Many of the “new” Georgian wings of buildings are really what we would consider old, in that regard. Some of my local friends roll their eyes with stories of dumb Americans (being one, I have empathy) who ask the perturbed porters if a truly medieval portion of their colleges is “prewar,” or it dates from “Queen Elizabeth’s time,” to which the porters will gruffly reply, “sir, this is from before the colonies became states and left us.”
But for all of its sometime silliness, I have been continually humbled by the history here, and feel calmer in Cambridge this quarter, realizing that my time here is rather limited, really, and therefore resolving to make the most of it.
I have been trying to explore the city and its surrounding environs more thoroughly this term, but I also want to venture a bit further afield, if possible, and get over to Oxford sometime later this month to see where the Inklings spent some of their time, at Lewis’ rooms at Magdalen College (without the “e”) and the Eagle and Child (pub); I also want to get down to London at least a couple of times before I go home for the longish break (very much a working break, I assure you, from March 12 to about April 19).
To that end I’ve managed to procure a student “rail card.” All this is very new to me, as it’s my first time overseas, and so I am learning the hard way more often that not, but I am learning, a lot, all the time, which I suppose is the point of this self-reflecting exercise. Next term, however, I’d love to get up north, to Scotland, and maybe even over to Normandy, if at all possible, but I’ll save the fun stuff for later, once I get more done on my paper, Lord willing.
I sometimes remember that’s why I’m here (at least in theory): “oh yes, that paper … hmm … well, I guess i should work on that a bit more, I suppose …” .
My apologies for not being so prolific with posting this past week. I was blindsided and then thoroughly becalmed by a nasty cold through the weekend and have only just now started to feel better. I promise to finally put up a new post on my long walk out to Madingley, and at least another fresh one soon on a silly Englishism or two (scaffolding, anyone?).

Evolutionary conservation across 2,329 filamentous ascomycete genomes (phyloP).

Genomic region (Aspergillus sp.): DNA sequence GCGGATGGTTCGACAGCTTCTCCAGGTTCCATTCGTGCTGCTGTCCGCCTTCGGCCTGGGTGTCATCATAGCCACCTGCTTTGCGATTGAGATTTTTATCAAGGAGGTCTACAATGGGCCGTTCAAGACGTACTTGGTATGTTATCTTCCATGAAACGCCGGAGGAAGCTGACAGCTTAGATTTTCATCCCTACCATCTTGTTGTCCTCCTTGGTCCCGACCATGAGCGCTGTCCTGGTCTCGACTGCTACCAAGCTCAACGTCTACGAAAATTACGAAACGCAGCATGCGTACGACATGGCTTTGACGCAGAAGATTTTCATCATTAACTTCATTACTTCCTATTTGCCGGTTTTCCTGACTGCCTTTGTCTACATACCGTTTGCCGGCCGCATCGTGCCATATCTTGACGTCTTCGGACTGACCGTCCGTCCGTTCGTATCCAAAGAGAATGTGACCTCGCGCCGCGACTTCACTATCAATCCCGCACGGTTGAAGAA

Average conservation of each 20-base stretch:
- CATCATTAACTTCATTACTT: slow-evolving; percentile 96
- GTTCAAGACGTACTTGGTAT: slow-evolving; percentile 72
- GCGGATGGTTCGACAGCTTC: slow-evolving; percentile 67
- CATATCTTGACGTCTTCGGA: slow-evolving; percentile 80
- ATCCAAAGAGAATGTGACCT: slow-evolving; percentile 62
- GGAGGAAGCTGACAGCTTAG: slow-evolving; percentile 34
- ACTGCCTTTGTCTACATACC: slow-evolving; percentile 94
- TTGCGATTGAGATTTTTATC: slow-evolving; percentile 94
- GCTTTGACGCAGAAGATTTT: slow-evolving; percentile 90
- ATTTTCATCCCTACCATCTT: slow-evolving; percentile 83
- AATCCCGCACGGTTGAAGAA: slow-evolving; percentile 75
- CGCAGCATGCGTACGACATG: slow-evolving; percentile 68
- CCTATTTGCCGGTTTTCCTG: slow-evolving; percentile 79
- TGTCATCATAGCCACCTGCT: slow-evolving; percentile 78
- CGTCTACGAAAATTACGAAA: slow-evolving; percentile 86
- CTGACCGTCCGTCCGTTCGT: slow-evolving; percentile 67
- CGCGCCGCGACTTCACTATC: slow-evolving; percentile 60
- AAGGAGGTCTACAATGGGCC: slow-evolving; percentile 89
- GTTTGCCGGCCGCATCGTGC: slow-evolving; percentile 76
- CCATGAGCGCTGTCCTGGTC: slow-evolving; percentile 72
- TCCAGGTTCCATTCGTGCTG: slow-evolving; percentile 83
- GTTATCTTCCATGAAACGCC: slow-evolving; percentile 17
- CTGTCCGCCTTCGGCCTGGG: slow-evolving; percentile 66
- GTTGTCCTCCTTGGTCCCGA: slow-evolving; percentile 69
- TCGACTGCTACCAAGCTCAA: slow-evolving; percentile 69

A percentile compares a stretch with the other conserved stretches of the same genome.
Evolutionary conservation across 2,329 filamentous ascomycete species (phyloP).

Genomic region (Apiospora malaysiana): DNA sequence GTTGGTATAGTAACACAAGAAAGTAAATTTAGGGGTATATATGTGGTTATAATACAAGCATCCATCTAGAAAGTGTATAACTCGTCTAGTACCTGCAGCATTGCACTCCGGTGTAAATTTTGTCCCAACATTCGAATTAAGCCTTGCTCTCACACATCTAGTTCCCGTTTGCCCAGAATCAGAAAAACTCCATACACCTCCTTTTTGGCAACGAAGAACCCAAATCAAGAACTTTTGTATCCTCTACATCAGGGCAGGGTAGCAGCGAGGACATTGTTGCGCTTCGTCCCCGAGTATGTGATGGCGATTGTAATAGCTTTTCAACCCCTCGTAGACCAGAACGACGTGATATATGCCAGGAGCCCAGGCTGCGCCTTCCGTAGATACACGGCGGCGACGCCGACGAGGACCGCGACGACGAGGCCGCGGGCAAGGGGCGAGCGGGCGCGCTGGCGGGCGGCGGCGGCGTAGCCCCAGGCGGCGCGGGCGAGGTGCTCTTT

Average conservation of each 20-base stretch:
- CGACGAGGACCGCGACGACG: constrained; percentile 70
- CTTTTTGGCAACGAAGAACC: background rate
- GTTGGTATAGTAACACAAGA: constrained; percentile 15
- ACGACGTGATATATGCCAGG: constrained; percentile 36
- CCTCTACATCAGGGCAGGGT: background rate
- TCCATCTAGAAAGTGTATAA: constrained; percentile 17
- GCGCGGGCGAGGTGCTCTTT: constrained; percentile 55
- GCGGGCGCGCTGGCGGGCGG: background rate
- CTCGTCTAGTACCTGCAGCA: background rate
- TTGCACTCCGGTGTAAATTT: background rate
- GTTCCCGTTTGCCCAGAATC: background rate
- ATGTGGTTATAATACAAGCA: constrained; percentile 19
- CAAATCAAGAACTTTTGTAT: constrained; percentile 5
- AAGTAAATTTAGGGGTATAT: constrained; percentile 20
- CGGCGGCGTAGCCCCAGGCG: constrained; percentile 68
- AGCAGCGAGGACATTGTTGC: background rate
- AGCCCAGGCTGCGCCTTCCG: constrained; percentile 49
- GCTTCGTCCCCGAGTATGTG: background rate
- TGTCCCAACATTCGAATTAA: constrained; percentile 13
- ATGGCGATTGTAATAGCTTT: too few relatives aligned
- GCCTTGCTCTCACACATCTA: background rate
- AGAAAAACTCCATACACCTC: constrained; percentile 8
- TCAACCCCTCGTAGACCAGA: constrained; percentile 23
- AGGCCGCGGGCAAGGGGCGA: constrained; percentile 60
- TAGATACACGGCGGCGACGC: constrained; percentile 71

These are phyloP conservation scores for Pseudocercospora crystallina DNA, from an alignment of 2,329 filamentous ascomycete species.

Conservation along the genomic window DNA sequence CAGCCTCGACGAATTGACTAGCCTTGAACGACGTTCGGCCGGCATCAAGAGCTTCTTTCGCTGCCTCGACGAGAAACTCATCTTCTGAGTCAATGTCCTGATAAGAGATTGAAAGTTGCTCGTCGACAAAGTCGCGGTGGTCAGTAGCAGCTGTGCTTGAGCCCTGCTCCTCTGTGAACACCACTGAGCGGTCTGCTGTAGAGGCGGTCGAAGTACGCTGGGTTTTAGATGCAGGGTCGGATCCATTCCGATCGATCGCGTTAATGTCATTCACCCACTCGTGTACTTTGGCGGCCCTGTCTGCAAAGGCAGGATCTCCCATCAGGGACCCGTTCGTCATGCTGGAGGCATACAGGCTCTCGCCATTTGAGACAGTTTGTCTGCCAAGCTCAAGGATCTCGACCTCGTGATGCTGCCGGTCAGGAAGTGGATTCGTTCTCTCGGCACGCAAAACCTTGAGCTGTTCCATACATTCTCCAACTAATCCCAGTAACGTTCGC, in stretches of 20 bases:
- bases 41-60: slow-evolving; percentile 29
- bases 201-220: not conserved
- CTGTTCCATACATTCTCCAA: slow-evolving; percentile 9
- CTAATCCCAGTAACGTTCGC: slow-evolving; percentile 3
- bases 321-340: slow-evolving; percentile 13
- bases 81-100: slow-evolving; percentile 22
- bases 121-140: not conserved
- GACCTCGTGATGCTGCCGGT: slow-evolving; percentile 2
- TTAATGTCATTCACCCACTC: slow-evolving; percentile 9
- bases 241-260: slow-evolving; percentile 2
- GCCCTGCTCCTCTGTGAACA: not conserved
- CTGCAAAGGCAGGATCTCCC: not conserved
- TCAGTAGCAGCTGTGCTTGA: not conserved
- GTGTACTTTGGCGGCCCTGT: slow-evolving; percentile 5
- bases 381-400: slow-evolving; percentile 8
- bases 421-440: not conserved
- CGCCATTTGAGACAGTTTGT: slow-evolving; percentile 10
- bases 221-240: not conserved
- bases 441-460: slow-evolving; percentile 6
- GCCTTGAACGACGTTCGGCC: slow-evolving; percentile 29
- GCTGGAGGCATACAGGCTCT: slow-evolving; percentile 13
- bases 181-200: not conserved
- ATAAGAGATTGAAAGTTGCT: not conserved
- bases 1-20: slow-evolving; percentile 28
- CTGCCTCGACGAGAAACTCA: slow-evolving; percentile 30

But for now, here is this week’s word, doldrum, which you can find on The Cambridge Student‘s site, on page 18, but also here:
“It now being well and truly wintertime, the cold and the chill in Cambridge can either serve to inspire the studious to press on toward the greater glories of spring, or leave them wallowing in the frigid academic doldrums. Singularly “inspired” by a recent, and maliciously stubborn, head cold, this columnist has been enduring a bit of a doldrum (yes, singular), of his own, which brings us not-so-coincidentally to this week’s word.
A “doldrum” was once defined, as the Oxford English Dictionary (or OED) reminds us, as a “dullard; a dull, drowsy, or sluggish fellow.” As such, its first appearance in recorded written English, in this now-obsolete form, comes to us in the Sept. 7, 1812 edition of a publication called the Examiner, with the line, “A doldrum is, we believe, the cant word for a long sleeper.” But the April 13, 1811 edition of the London-based Morning Herald contains the first use of the plural form, “I am now in the doldrums; but when I get better, I will send you.”
Interestingly, a slight shift in meaning had occurred, as the OED defines the plural as “a condition of dullness or drowsiness; dumps, low spirits, depression.” We can hardly blame slang for changing, of course, as that is part of its nature. As for the actual etymology of the word, it is old, derivative slang from “dull,” which may come from an old Germanic root word (“dwel-”) meaning, “to be foolish.”
George Gordon Noel Byron, aka Lord Byron (1788–1824) gets the credit for using the word in its more becalmed, nautical sense for the first time in The Island, with the line, again thanks to the OED, “From the bluff head where I watch’d to-day, I saw her in the doldrums; for the wind Was light and baffling.” From this more generalized sense it took on a more specific meaning, to the region near the world’s equator where the trade winds tend to nullify each other, to the annoyance of sailors, who, well, use sails still. More cerebrally, to be in a doldrum can mean that one is “intellectually nonplussed,” or, to borrow a handy cliché, that one has hit the proverbial brick wall: mentally, of course.
I sincerely hope that if you are in such a sate, that you can get out of such a doldrum, or doldrums, as soon as possible. If you have any word-related queries, suggestions, tips, hints or etymological thoughts, please write to email@example.com. Until next time, take care!”